Bureau's Regulation P. The total reduction in ongoing burden taken by 
the Bureau is 53,216 hours or $3.058 million annually.\74\
---------------------------------------------------------------------------

    \74\ The total hours and costs consist of: (a) 47,733 hours at 
banks and credit unions evaluated at $61.65/hour; and (b) 5,484 
hours at entities regulated by the FTC also subject to the rule, 
evaluated at $21.07/hour.
---------------------------------------------------------------------------

    The Bureau has determined that the final rule does not contain any 
new or substantively revised information collection requirements as 
defined by the PRA and that the burden estimate for the previously 
approved information collections should be revised as explained above. 
The Bureau requested comments on these determinations or any other 
aspect of the proposal for purposes of the PRA, but received none.

                                            Summary of Burden Changes
----------------------------------------------------------------------------------------------------------------
                                                                  Previously
                   Information collections                      approved total   Net change in      New total
                                                                 burden hours     burden hours     burden hours
----------------------------------------------------------------------------------------------------------------
Notices and disclosures......................................         366,134          -53,216          312,917
----------------------------------------------------------------------------------------------------------------

VIII. Congressional Review Act

    Pursuant to the Congressional Review Act (5 U.S.C. 801 et seq.), 
the Bureau will submit a report containing this rule and other required 
information to the United States Senate, the United States House of 
Representatives, and the Comptroller General of the United States prior 
to the rule taking effect. The Office of Information and Regulatory 
Affairs (OIRA) has designated this rule as not a ``major rule'' as 
defined by 5 U.S.C. 804(2).

List of Subjects in 12 CFR Part 1016

    Banks, Banking, Consumer protection, Credit, Credit unions, Foreign 
banking, Holding companies, National banks, Privacy, Reporting and 
recordkeeping requirements, Savings associations, Trade practices.

Authority and Issuance

    For the reasons set forth in the preamble, the Bureau amends 
Regulation P, 12 CFR part 1016, as set forth below:

PART 1016--PRIVACY OF CONSUMER FINANCIAL INFORMATION (REGULATION P)

0
1. The authority citation for part 1016 continues to read as follows:

    Authority:  12 U.S.C. 5512, 5581; 15 U.S.C. 6804.

0
2. Section 1016.3 is amended by revising paragraph (s)(1) to read as 
follows:


Sec.  1016.3  Definitions.

* * * * *
    (s)(1) You means a financial institution for which the Bureau has 
rulemaking authority under section 504(a)(1)(A) of the GLB Act (15 
U.S.C. 6804(a)(1)(A)).
* * * * *

Subpart A--Privacy and Opt Out Notices

0
3. Section 1016.5 is amended by revising the first sentence of 
paragraph (a)(1) and adding paragraph (e) to read as follows:


Sec.  1016.5  Annual privacy notice to customers required.

    (a)(1) * * * Except as provided by paragraph (e) of this section, 
you must provide a clear and conspicuous notice to customers that 
accurately reflects your privacy policies and practices not less than 
annually during the continuation of the customer relationship. * * *
* * * * *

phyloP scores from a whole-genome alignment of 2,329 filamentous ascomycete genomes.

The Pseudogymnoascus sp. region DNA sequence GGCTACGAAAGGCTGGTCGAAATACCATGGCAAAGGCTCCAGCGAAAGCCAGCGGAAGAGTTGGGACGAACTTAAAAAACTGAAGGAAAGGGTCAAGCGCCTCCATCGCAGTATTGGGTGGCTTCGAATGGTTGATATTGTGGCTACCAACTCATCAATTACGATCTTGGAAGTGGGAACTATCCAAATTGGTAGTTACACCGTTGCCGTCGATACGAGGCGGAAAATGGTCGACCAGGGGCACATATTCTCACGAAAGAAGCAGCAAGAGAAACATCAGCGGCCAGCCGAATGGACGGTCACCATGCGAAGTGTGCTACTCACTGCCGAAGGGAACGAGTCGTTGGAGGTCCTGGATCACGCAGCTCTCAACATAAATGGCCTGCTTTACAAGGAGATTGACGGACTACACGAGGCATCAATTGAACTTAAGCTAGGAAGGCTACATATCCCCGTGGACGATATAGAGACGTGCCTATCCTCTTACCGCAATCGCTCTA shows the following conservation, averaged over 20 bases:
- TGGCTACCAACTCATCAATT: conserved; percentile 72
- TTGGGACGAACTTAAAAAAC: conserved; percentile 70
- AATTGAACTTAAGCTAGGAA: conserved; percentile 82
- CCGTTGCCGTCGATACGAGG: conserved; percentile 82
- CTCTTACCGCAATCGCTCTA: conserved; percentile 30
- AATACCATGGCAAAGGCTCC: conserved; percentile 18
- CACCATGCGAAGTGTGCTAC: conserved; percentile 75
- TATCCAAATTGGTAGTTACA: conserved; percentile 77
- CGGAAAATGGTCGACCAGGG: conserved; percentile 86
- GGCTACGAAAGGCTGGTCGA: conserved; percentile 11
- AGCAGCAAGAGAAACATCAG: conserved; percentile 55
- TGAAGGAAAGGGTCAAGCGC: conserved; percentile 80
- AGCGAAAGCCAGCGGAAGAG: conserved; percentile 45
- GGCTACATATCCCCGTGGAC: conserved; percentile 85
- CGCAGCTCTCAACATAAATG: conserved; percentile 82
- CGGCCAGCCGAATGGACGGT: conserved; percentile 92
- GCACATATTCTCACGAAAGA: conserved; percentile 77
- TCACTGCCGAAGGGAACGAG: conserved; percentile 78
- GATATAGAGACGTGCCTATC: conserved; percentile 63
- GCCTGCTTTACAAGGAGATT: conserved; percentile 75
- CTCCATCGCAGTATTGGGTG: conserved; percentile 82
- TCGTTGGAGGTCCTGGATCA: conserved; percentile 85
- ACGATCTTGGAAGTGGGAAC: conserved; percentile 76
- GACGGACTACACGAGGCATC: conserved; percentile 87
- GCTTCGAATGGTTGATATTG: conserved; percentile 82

(e) Exception to annual privacy notice requirement. (1) When 
exception available. You are not required to deliver an annual privacy 
notice if you:
    (i) Provide nonpublic personal information to nonaffiliated third 
parties only in accordance with the provisions of Sec.  1016.13, Sec.  
1016.14, or Sec.  1016.15; and
    (ii) Have not changed your policies and practices with regard to 
disclosing nonpublic personal information from the policies and 
practices that were disclosed to the customer under Sec.  1016.6(a)(2) 
through (5) and (9) in the most recent privacy notice provided pursuant 
to this part.
    (2) Delivery of annual privacy notice after financial institution 
no longer meets requirements for exception. If you have been excepted 
from delivering an annual privacy notice pursuant to paragraph (e)(1) 
of this section and change your policies or practices in such a way 
that you no longer meet the requirements for that exception, you must 
comply with paragraph (e)(2)(i) or (e)(2)(ii) of this section, as 
applicable.
    (i) Changes preceded by a revised privacy notice. If you no longer 
meet the requirements of paragraph (e)(1) of this section because you 
change your policies or practices in such a way that

[[Page 40959]]

Sec.  1016.8 requires you to provide a revised privacy notice, you must 
provide an annual privacy notice in accordance with the timing 
requirements in paragraph (a) of this section, treating the revised 
privacy notice as an initial privacy notice.
    (ii) Changes not preceded by a revised privacy notice. If you no 
longer meet the requirements of paragraph (e)(1) of this section 
because you change your policies or practices in such a way that Sec.  
1016.8 does not require you to provide a revised privacy notice, you 
must provide an annual privacy notice within 100 days of the change in 
your policies or practices that causes you to no longer meet the 
requirements of paragraph (e)(1) of this section.
    (iii) Examples. (A) You change your policies and practices in such 
a way that you no longer meet the requirements of paragraph (e)(1) of 
this section effective April 1 of year 1. Assuming you define the 12-
consecutive-month period pursuant to paragraph (a) of this section as a 
calendar year, if you were required to provide a revised privacy notice 
under Sec.  1016.8 and you provided that notice on March 1 of year 1, 
you must provide an annual privacy notice by December 31 of year 2. If 
you were not required to provide a revised privacy notice under Sec.  
1016.8, you must provide an annual privacy notice by July 9 of year 1.
    (B) You change your policies and practices in such a way that you 
no longer meet the requirements of paragraph (e)(1) of this section, 
and so provide an annual notice to your customers. After providing the 
annual notice to your customers, you once again meet the requirements 
of paragraph (e)(1) of this section for an exception to the annual 
notice requirement. You do not need to provide additional annual 
notices to your customers until such time as you no longer meet the 
requirements of paragraph (e)(1) of this section.

0
4. Section 1016.9 is amended by revising paragraph (c) to read as 
follows:


Sec.  1016.9  Delivering privacy and opt out notices.

* * * * *
    (c) Annual notices only. You may reasonably expect that a customer 
will receive actual notice of your annual privacy notice if:
    (1) The customer uses your website to access financial products and 
services electronically and agrees to receive notices at the website, 
and you post your current privacy notice continuously in a clear and 
conspicuous manner on the website; or
    (2) The customer has requested that you refrain from sending any 
information regarding the customer relationship, and your current 
privacy notice remains available to the customer upon request.
* * * * *

    Dated: August 9, 2018.
Mick Mulvaney,
Acting Director, Bureau of Consumer Financial Protection.
[FR Doc. 2018-17572 Filed 8-16-18; 8:45 am]
 BILLING CODE 4810-AM-P